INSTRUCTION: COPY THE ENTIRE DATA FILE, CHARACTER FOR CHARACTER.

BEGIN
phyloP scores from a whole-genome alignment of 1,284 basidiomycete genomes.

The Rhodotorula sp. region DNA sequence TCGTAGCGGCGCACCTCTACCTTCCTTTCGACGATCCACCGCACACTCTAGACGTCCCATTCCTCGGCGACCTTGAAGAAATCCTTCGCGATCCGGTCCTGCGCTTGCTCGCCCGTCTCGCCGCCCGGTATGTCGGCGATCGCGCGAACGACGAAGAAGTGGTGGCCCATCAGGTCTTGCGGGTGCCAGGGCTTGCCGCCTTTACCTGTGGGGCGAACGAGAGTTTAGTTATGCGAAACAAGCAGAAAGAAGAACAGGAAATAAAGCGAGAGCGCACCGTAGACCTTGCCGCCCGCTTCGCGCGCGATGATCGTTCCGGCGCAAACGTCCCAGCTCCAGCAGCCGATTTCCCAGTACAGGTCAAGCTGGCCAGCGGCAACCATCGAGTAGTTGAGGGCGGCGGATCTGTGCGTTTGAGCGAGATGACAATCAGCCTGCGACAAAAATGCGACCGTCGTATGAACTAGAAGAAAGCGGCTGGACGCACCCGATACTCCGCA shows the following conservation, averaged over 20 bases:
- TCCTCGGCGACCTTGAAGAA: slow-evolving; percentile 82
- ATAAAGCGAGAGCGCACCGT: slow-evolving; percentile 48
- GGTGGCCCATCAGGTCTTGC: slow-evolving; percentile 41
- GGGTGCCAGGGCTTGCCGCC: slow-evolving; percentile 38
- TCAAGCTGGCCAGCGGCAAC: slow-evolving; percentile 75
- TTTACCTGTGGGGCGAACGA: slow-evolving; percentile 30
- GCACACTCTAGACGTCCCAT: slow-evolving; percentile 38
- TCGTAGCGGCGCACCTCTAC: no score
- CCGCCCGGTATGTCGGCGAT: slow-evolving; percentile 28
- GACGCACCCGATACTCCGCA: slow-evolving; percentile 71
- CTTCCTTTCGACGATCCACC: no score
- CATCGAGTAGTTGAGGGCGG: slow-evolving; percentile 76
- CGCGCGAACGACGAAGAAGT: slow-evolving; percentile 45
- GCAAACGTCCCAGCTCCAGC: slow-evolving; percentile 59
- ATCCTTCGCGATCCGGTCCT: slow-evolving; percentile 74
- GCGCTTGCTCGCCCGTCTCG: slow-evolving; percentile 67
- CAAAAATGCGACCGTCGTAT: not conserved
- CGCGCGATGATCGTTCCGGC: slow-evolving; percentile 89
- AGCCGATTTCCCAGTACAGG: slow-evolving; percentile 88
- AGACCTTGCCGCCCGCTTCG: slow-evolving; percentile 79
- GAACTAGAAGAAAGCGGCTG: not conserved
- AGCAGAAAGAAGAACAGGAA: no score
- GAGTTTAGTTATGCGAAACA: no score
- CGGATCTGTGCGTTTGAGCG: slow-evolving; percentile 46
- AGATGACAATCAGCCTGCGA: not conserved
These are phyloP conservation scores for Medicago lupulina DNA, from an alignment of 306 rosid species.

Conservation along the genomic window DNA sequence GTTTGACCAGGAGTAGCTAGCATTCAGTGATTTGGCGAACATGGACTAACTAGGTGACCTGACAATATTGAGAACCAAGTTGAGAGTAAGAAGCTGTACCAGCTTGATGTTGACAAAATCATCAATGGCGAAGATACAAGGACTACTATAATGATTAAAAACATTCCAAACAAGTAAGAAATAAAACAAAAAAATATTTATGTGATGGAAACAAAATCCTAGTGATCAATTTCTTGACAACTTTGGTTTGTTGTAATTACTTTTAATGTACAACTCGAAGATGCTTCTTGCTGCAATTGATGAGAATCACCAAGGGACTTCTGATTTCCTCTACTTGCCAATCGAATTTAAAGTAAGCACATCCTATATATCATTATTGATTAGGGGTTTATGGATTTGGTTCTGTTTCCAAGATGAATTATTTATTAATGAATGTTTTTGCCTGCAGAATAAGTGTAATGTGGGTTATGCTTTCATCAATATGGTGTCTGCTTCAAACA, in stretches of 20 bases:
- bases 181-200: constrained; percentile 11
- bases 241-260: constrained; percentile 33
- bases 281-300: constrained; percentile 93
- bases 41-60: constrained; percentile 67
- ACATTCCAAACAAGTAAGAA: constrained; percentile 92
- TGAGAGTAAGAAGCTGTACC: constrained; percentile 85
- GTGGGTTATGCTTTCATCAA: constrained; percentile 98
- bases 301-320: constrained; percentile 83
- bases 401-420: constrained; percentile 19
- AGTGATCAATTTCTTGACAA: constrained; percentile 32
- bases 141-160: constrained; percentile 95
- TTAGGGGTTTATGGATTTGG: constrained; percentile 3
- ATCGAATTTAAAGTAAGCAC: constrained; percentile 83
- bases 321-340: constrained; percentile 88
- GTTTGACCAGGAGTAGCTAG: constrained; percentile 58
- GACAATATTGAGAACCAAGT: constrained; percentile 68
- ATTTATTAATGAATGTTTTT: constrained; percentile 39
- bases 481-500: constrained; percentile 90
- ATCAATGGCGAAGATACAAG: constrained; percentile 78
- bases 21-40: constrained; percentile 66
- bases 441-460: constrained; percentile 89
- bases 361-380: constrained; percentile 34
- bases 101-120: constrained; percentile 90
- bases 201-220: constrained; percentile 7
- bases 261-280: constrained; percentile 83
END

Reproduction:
phyloP scores from a whole-genome alignment of 1,284 basidiomycete genomes.

The Rhodotorula sp. region DNA sequence TCGTAGCGGCGCACCTCTACCTTCCTTTCGACGATCCACCGCACACTCTAGACGTCCCATTCCTCGGCGACCTTGAAGAAATCCTTCGCGATCCGGTCCTGCGCTTGCTCGCCCGTCTCGCCGCCCGGTATGTCGGCGATCGCGCGAACGACGAAGAAGTGGTGGCCCATCAGGTCTTGCGGGTGCCAGGGCTTGCCGCCTTTACCTGTGGGGCGAACGAGAGTTTAGTTATGCGAAACAAGCAGAAAGAAGAACAGGAAATAAAGCGAGAGCGCACCGTAGACCTTGCCGCCCGCTTCGCGCGCGATGATCGTTCCGGCGCAAACGTCCCAGCTCCAGCAGCCGATTTCCCAGTACAGGTCAAGCTGGCCAGCGGCAACCATCGAGTAGTTGAGGGCGGCGGATCTGTGCGTTTGAGCGAGATGACAATCAGCCTGCGACAAAAATGCGACCGTCGTATGAACTAGAAGAAAGCGGCTGGACGCACCCGATACTCCGCA shows the following conservation, averaged over 20 bases:
- TCCTCGGCGACCTTGAAGAA: slow-evolving; percentile 82
- ATAAAGCGAGAGCGCACCGT: slow-evolving; percentile 48
- GGTGGCCCATCAGGTCTTGC: slow-evolving; percentile 41
- GGGTGCCAGGGCTTGCCGCC: slow-evolving; percentile 38
- TCAAGCTGGCCAGCGGCAAC: slow-evolving; percentile 75
- TTTACCTGTGGGGCGAACGA: slow-evolving; percentile 30
- GCACACTCTAGACGTCCCAT: slow-evolving; percentile 38
- TCGTAGCGGCGCACCTCTAC: no score
- CCGCCCGGTATGTCGGCGAT: slow-evolving; percentile 28
- GACGCACCCGATACTCCGCA: slow-evolving; percentile 71
- CTTCCTTTCGACGATCCACC: no score
- CATCGAGTAGTTGAGGGCGG: slow-evolving; percentile 76
- CGCGCGAACGACGAAGAAGT: slow-evolving; percentile 45
- GCAAACGTCCCAGCTCCAGC: slow-evolving; percentile 59
- ATCCTTCGCGATCCGGTCCT: slow-evolving; percentile 74
- GCGCTTGCTCGCCCGTCTCG: slow-evolving; percentile 67
- CAAAAATGCGACCGTCGTAT: not conserved
- CGCGCGATGATCGTTCCGGC: slow-evolving; percentile 89
- AGCCGATTTCCCAGTACAGG: slow-evolving; percentile 88
- AGACCTTGCCGCCCGCTTCG: slow-evolving; percentile 79
- GAACTAGAAGAAAGCGGCTG: not conserved
- AGCAGAAAGAAGAACAGGAA: no score
- GAGTTTAGTTATGCGAAACA: no score
- CGGATCTGTGCGTTTGAGCG: slow-evolving; percentile 46
- AGATGACAATCAGCCTGCGA: not conserved
These are phyloP conservation scores for Medicago lupulina DNA, from an alignment of 306 rosid species.

Conservation along the genomic window DNA sequence GTTTGACCAGGAGTAGCTAGCATTCAGTGATTTGGCGAACATGGACTAACTAGGTGACCTGACAATATTGAGAACCAAGTTGAGAGTAAGAAGCTGTACCAGCTTGATGTTGACAAAATCATCAATGGCGAAGATACAAGGACTACTATAATGATTAAAAACATTCCAAACAAGTAAGAAATAAAACAAAAAAATATTTATGTGATGGAAACAAAATCCTAGTGATCAATTTCTTGACAACTTTGGTTTGTTGTAATTACTTTTAATGTACAACTCGAAGATGCTTCTTGCTGCAATTGATGAGAATCACCAAGGGACTTCTGATTTCCTCTACTTGCCAATCGAATTTAAAGTAAGCACATCCTATATATCATTATTGATTAGGGGTTTATGGATTTGGTTCTGTTTCCAAGATGAATTATTTATTAATGAATGTTTTTGCCTGCAGAATAAGTGTAATGTGGGTTATGCTTTCATCAATATGGTGTCTGCTTCAAACA, in stretches of 20 bases:
- bases 181-200: constrained; percentile 11
- bases 241-260: constrained; percentile 33
- bases 281-300: constrained; percentile 93
- bases 41-60: constrained; percentile 67
- ACATTCCAAACAAGTAAGAA: constrained; percentile 92
- TGAGAGTAAGAAGCTGTACC: constrained; percentile 85
- GTGGGTTATGCTTTCATCAA: constrained; percentile 98
- bases 301-320: constrained; percentile 83
- bases 401-420: constrained; percentile 19
- AGTGATCAATTTCTTGACAA: constrained; percentile 32
- bases 141-160: constrained; percentile 95
- TTAGGGGTTTATGGATTTGG: constrained; percentile 3
- ATCGAATTTAAAGTAAGCAC: constrained; percentile 83
- bases 321-340: constrained; percentile 88
- GTTTGACCAGGAGTAGCTAG: constrained; percentile 58
- GACAATATTGAGAACCAAGT: constrained; percentile 68
- ATTTATTAATGAATGTTTTT: constrained; percentile 39
- bases 481-500: constrained; percentile 90
- ATCAATGGCGAAGATACAAG: constrained; percentile 78
- bases 21-40: constrained; percentile 66
- bases 441-460: constrained; percentile 89
- bases 361-380: constrained; percentile 34
- bases 101-120: constrained; percentile 90
- bases 201-220: constrained; percentile 7
- bases 261-280: constrained; percentile 83